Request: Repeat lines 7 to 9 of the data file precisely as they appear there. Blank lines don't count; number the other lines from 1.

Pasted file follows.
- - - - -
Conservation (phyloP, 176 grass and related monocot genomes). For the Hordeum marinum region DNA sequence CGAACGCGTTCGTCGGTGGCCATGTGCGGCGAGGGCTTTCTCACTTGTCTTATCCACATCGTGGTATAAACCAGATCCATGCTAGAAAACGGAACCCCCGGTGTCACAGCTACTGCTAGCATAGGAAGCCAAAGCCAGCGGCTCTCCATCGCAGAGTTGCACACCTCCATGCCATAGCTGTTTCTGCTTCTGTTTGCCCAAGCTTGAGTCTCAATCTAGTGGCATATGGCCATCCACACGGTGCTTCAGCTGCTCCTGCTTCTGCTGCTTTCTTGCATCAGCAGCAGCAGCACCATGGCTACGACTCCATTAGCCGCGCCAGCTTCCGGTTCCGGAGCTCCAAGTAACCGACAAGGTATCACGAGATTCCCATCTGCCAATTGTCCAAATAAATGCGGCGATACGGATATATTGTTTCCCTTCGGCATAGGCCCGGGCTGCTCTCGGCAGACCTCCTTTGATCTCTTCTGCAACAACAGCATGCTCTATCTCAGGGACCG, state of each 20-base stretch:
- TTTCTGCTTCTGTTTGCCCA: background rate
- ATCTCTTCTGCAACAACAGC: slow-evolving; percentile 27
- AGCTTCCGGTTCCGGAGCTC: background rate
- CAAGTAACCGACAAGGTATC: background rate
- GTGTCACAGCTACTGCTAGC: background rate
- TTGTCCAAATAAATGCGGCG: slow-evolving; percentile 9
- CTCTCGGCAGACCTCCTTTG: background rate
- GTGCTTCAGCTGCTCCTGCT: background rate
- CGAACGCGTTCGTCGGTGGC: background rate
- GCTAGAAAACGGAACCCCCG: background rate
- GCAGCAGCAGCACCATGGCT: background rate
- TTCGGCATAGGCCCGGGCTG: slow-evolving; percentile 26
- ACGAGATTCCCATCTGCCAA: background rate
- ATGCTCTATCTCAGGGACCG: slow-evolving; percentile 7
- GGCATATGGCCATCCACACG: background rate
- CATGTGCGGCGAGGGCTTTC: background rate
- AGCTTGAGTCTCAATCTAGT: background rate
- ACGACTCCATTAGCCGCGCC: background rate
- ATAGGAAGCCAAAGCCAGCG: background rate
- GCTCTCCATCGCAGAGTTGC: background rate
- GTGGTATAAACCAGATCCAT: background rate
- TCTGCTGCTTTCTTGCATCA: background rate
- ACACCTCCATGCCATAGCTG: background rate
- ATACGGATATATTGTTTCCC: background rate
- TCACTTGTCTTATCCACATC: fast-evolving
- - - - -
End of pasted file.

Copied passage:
- TTGTCCAAATAAATGCGGCG: slow-evolving; percentile 9
- CTCTCGGCAGACCTCCTTTG: background rate
- GTGCTTCAGCTGCTCCTGCT: background rate